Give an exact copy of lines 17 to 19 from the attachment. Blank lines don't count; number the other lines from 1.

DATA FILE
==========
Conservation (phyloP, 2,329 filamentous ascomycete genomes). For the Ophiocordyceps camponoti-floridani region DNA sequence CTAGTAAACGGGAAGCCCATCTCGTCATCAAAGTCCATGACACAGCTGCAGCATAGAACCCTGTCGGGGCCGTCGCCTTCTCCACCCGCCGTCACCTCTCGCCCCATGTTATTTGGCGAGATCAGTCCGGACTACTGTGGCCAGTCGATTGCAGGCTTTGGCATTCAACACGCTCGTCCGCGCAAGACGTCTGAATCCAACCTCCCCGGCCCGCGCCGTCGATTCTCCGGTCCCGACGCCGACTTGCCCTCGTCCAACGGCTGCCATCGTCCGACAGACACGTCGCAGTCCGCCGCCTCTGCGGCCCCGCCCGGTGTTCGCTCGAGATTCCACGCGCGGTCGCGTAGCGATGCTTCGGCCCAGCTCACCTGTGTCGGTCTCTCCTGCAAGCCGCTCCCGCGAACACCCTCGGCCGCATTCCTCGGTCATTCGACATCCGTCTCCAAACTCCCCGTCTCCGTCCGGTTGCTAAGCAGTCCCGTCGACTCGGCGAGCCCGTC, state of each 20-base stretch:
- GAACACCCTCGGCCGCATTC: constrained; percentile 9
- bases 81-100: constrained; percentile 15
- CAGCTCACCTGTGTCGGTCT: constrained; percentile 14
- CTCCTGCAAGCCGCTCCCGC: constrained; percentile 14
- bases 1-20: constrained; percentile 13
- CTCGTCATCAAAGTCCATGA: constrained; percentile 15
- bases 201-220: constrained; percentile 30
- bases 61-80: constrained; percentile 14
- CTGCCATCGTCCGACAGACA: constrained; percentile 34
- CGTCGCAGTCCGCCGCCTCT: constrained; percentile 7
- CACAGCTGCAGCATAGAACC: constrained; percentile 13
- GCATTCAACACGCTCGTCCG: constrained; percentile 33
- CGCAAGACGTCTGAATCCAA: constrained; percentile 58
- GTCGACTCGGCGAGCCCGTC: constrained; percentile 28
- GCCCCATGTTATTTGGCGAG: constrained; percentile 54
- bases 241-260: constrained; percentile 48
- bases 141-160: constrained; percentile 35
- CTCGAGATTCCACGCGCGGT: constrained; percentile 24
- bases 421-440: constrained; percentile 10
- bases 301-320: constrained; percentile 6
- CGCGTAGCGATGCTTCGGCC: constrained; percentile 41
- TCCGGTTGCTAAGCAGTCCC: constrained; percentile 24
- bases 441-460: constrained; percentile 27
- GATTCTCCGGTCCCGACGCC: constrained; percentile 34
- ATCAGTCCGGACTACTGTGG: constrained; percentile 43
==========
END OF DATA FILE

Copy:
- bases 241-260: constrained; percentile 48
- bases 141-160: constrained; percentile 35
- CTCGAGATTCCACGCGCGGT: constrained; percentile 24